JEDDAH: The Saudi Cabinet has approved a law to protect the rights of elderly citizens in the Kingdom.
In April, members of the Saudi Shoura Council passed a draft of the 21-article bill which aims to raise awareness on the issue, promote well-being, and establish appropriate community care for the country’s older generation.
One of the articles included in the law ratified by ministers prohibits the sending of an elderly citizen to a residential social care facility without their consent, in line with their right to live with family.
Duha Al-Ibrahim, board member at the Saudi Human Rights Commission, told Arab News: “Saudi Arabia has made every effort to provide a decent living for its citizens, and has allocated the necessary care to groups in society, including the elderly.
“Institutions, ministries, and public bodies provide adequate health services in this category and provide comprehensive healthcare for all the elderly.”
The focus of attention in protecting the rights of the elderly will be placed on the condition standards of social care facilities, service provision, and available activities. Lists of care homes will also be put in place along with a program to encourage volunteer activities in elderly care centers, public, commercial, and residential locations, and mosques.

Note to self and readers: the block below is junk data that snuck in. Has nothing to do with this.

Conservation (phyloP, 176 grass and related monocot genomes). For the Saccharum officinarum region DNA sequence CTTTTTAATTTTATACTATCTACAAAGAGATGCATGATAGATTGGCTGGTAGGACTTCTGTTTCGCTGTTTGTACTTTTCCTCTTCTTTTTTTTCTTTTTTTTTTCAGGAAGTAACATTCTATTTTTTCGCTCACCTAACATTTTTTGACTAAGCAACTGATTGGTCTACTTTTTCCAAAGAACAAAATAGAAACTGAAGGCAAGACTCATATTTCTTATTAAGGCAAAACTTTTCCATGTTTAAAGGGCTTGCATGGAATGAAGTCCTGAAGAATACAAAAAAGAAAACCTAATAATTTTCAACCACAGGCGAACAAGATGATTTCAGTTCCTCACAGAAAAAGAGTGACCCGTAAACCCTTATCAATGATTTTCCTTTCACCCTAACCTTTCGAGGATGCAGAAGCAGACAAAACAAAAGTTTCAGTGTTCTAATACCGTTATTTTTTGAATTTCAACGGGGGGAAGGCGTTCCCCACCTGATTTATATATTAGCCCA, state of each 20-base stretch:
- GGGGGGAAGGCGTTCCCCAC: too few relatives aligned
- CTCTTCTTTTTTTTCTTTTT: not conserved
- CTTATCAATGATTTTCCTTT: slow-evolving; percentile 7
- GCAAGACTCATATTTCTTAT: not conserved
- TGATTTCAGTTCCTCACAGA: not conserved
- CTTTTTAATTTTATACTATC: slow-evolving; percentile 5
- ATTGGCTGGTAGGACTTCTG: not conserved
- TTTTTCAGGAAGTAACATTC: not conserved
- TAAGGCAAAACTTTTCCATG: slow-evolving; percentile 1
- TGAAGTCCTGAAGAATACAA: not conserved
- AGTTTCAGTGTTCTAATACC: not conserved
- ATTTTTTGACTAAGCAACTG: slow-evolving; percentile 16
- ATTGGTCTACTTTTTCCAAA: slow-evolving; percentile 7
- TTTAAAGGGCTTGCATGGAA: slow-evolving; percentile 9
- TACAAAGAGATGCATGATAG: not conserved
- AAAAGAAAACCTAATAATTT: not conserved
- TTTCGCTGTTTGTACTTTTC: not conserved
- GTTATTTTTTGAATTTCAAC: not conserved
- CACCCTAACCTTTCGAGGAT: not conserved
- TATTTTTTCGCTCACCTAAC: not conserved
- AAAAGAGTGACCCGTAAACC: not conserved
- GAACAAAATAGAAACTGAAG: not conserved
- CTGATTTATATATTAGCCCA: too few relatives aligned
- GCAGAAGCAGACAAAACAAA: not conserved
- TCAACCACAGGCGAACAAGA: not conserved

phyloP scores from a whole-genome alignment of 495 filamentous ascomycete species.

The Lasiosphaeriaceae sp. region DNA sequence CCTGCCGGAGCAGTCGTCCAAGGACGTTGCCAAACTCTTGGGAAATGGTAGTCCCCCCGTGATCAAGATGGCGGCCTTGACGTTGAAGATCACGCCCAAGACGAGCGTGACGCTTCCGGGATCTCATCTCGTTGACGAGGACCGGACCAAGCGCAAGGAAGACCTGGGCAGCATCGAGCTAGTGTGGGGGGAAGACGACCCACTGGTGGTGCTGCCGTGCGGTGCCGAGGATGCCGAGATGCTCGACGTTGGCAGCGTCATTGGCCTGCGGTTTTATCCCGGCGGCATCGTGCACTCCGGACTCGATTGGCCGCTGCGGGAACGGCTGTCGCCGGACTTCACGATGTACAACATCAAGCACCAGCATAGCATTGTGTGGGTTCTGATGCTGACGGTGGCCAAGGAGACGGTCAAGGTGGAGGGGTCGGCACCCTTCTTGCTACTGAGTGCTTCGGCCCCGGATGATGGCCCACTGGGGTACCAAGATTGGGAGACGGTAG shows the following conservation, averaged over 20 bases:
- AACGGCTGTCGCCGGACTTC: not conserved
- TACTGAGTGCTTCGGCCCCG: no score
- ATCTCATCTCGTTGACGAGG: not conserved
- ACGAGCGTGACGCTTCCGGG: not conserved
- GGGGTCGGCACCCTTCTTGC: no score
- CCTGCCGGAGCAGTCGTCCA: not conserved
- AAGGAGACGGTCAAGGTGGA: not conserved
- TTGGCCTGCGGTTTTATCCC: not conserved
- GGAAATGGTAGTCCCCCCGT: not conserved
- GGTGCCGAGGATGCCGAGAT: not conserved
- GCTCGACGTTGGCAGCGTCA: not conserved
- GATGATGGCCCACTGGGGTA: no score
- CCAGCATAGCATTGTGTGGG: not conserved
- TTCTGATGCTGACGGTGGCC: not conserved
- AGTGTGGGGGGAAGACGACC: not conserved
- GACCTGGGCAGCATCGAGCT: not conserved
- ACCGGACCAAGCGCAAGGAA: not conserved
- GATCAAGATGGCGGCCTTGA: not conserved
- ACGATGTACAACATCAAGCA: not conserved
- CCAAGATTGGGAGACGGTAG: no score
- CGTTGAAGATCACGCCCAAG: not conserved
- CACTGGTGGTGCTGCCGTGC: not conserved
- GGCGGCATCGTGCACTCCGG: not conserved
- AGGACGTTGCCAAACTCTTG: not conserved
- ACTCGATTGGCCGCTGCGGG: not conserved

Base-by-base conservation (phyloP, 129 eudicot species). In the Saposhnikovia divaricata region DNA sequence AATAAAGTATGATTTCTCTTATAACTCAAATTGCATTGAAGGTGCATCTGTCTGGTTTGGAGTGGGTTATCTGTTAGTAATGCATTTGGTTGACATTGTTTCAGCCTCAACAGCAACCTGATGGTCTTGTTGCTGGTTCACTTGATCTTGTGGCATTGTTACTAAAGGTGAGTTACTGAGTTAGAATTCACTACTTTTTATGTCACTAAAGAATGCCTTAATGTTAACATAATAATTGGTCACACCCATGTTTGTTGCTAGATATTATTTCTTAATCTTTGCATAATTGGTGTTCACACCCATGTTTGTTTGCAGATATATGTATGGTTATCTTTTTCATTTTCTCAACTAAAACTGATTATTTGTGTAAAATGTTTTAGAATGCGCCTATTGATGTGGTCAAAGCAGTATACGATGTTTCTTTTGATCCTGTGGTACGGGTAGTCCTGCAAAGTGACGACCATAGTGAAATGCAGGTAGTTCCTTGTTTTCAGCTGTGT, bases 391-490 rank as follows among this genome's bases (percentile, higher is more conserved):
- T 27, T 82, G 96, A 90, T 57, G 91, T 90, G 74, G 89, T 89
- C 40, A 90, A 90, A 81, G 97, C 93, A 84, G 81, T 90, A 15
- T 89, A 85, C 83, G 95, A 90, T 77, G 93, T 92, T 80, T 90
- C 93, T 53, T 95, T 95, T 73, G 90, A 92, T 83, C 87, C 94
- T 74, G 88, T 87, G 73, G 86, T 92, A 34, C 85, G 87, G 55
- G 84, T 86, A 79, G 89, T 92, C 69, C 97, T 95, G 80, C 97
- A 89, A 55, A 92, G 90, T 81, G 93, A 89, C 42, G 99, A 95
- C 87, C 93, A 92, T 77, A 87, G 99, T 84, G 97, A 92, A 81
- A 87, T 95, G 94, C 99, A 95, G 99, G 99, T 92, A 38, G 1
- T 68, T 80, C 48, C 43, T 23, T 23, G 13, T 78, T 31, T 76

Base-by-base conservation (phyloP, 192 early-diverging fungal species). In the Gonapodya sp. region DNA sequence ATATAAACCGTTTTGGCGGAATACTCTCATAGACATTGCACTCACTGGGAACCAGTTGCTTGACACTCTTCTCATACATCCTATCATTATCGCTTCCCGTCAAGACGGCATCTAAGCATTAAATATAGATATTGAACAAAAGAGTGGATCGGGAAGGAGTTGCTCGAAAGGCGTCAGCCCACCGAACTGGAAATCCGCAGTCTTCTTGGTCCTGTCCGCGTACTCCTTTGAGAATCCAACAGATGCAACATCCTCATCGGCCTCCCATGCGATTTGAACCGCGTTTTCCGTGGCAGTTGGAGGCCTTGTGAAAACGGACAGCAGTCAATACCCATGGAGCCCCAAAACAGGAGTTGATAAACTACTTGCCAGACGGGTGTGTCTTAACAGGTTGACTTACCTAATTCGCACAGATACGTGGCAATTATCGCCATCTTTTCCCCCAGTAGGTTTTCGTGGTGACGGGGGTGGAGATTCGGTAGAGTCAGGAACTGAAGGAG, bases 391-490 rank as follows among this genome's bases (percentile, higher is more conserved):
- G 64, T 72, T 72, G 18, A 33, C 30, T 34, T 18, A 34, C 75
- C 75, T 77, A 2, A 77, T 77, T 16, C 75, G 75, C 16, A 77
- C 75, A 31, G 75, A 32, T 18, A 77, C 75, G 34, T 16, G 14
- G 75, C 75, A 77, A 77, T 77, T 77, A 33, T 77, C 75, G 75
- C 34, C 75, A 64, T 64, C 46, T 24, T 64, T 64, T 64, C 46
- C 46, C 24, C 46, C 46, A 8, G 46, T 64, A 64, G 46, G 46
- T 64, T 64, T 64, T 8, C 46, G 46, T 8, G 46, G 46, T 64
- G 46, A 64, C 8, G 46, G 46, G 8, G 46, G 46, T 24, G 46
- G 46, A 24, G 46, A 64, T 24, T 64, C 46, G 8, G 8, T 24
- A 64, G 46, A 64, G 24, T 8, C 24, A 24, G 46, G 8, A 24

According to a UN report, those aged 65 and over made up around 3.4 percent of Saudi Arabia’s population, a figure it predicted could reach 6 percent by 2030.
“Within the same framework, the Human Rights Commission is working with government agencies, the private sector, and civil society to raise awareness on the importance of the rights of the elderly through several activities, programs, and events organized in this regard,” Al-Ibrahim added.
In addition, ministers hope that under the terms of the law new statistical information will be generated through studies and research to help develop initiatives to benefit the elderly.
The Saudi Ministry of Human Resources and Social Development already provides free assistance to the elderly, and two articles of the newly approved law exempt the group from paying fees or charges.